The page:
For representatives of 38 Italian companies in town for a three-day economic forum to explore business opportunities in the Toledo area, Tuesday began with greetings from local officials and organizers of the event and continued with tours of two prime local assets.
“Benvenuto,” Toledo Mayor D. Michael Collins said, using the Italian word for “welcome” as he spoke to about 45 attendees at a morning session of the 2014 Italian Business Forum at the Park Inn by Radisson downtown.
“This opportunity is to show you why it matters where you make things,” Mr. Collins said, paraphrasing the slogan of the new Toledo brand initiative, “It matters where you make it.”
Gionata Lazzaretti, a business consultant from Correggio, Italy, and a co-organizer of the event, said through an interpreter that when organizers began to talk about holding a forum, “We didn’t think it would develop to the dimension it did.”
It started with 20 companies then grew to 38.
Mr. Lazzaretti said he was both “excited and optimistic” about what may come from the forum and that people from his firm, Still Italy Srl, and 5 Lakes Global Group Ltd., another co-organizer of the event already had helped some of the business representatives at the forum to learn what they need to know to do business in Ohio and Toledo.
After a morning session during which forum attendees heard discussions on how to do business in the United States, the logistical advantages of Toledo, and the help available to them through the Italian Trade Commission, the group had lunch at Fifth Third Field, courtesy of the Toledo Mud Hens.
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In the afternoon, groups went two places, to see the facilities controlled by the Toledo-Lucas County Port Authority, and a tour of the University of Toledo Medical Center, formerly the Medical College of Ohio.
At UTMC, 13 Italian visitors affiliated with biomedical firms got an extensive look at the new $36 million Interprofessional Immersive Simulation Center, one of the most advanced health-care training facilities in the country.
Pamela Boyers, executive director of the center, took the visitors to a 3-D simulation of a country villa, another 3-D simulation where they could dissect a virtual human skull, and to a state-of-the-art training “hospital” where students interact with artificial patients.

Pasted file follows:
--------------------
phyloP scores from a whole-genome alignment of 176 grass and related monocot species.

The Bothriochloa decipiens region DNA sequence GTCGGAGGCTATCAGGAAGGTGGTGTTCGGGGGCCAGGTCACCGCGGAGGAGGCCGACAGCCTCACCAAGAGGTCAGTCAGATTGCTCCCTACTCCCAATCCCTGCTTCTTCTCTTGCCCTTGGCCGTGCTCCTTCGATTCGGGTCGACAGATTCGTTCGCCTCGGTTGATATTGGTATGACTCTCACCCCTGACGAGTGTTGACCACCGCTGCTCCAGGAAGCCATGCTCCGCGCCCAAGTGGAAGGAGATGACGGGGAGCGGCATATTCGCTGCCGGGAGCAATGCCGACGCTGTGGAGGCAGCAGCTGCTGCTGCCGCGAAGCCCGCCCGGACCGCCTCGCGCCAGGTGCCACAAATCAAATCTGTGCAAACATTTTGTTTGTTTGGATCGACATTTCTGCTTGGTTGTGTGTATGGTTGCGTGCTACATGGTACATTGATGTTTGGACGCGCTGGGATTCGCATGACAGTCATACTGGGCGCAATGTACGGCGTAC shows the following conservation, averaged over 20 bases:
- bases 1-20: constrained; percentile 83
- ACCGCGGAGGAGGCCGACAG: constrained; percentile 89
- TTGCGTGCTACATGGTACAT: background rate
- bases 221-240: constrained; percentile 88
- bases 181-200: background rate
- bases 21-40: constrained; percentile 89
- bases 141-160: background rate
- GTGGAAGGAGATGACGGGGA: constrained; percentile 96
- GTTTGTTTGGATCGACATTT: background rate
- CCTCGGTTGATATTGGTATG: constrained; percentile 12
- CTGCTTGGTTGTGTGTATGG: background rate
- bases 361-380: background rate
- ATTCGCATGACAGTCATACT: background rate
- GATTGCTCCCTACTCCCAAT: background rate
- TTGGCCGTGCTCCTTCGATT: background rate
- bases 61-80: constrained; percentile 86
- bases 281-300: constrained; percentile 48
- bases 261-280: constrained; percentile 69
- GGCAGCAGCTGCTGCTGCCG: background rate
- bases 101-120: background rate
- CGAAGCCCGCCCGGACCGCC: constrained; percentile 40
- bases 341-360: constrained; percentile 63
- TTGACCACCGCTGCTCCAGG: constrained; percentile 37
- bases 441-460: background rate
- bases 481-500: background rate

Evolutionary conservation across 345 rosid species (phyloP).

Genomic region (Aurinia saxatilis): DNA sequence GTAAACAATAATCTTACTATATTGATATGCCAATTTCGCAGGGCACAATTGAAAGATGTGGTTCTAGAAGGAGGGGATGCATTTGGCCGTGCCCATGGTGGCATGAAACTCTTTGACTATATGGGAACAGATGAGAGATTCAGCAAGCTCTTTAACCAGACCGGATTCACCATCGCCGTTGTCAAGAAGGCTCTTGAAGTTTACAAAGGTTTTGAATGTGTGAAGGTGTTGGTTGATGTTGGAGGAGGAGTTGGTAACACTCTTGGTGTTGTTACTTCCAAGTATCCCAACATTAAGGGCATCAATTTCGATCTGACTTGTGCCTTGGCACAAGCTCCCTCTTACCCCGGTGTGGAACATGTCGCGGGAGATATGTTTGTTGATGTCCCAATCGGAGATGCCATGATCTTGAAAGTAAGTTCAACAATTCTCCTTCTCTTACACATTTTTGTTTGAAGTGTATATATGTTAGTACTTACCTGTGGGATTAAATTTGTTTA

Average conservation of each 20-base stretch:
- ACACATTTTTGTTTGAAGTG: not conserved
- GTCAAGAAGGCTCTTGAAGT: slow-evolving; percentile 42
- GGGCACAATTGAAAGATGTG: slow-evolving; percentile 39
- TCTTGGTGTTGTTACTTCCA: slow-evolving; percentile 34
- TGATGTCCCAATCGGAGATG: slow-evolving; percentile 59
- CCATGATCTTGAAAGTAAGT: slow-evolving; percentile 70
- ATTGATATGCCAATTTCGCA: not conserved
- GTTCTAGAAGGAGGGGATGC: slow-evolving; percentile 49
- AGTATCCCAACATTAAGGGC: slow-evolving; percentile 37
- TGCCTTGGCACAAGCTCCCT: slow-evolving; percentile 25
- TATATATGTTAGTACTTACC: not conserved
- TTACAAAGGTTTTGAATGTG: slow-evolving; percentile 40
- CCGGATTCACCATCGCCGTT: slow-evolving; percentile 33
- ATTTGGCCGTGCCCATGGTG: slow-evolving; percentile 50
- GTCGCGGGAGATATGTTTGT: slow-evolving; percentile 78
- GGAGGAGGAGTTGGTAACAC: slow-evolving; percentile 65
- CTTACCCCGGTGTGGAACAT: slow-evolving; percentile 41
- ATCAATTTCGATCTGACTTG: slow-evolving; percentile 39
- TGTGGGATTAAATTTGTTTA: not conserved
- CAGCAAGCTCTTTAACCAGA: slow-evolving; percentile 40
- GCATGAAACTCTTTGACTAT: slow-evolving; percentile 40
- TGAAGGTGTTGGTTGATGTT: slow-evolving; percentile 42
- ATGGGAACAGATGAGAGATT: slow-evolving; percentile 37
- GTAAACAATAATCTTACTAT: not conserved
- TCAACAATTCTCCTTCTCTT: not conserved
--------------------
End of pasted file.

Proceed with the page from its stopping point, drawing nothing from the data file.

“In our center you can fly through a human heart or you can learn anatomy from inside the body. ... The hope is that when you can visualize what you learn, it helps more with retention,” Dr. Boyers said.
Marcello Fantuzzi, technical director for Newcast Services Srl, a company involved in biomedical devices and orthopedic products, was amazed by what he saw.
“I think [this] is the best, most fabulous and fantastic medical facility I have ever seen before,” he said, looking at dummies that can simulate eye and mouth maladies.
“I like the possibilities for my company for sales of surgical [devices] in the U.S. and the Midwest,” he added.
At the morning session, forum attendees heard from Italian attorney Linda Pignatti and her staff at the law firm of Caffagni & Pignatti about what is needed to export goods or set up businesses in the United States.
Paul Toth, president and CEO of the Toledo-Lucas County Port Authority, detailed the importance of logistics in the Toledo area, the number of large companies that have already located here, and the fact that the area is within a 20-hour drive of 72 percent of U.S. households.
Bart Pascoli, a project coordinator for the Italian Trade Commission office in Chicago, discussed the help his agency provides to Italian businesses seeking U.S. operations.
“That’s our mission statement, to help encourage Italian businesses in the U.S. market, be it through direct investment, mergers, and acquisitions, setting up a company or a manufacturing facility,” Mr. Pascoli said.
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Mr. Pascoli said Toledo would appeal to a distribution company because of its location and logistical possibilities. Where other Italian companies go “depends on their business sectors and where their potential client base is,” he added.
But the United States appeals greatly to Italian businesses because it costs less to manufacture in the United States because of energy costs, Mr. Pascoli said. “Companies save 30 percent off their operational costs in the U.S.,” he said.
Scott Prephan, president of 5 Lakes Global, said the event is already ahead of a similar event held in September, 2012, that involved business people from China.
Mr. Prephan said the Italian companies at the forum were vetted before coming to Toledo. “They all have legit business reasons for being here. They have business infrastructures in place so that they are ready to expand,” he said.
In fact, Mr. Prephan said organizers spent Monday showing one company potential sites for a manufacturing plant leaders wish to relocate. “They are very serious about this,” he said.
Mr. Prephan said that unlike the China forum, the Italian forum has the potential to reap tangible benefits right away. “We’re not just here to put on a show,” he said.
Today, the forum wraps up with discussions on taxes, legal issues, and supply chain services, plus tours of Fiat Chrysler Automobiles’ Toledo Assembly plant, and the Maumee facilities of The Andersons Inc.
Contact Jon Chavez at: email@example.com or 419-724-6128.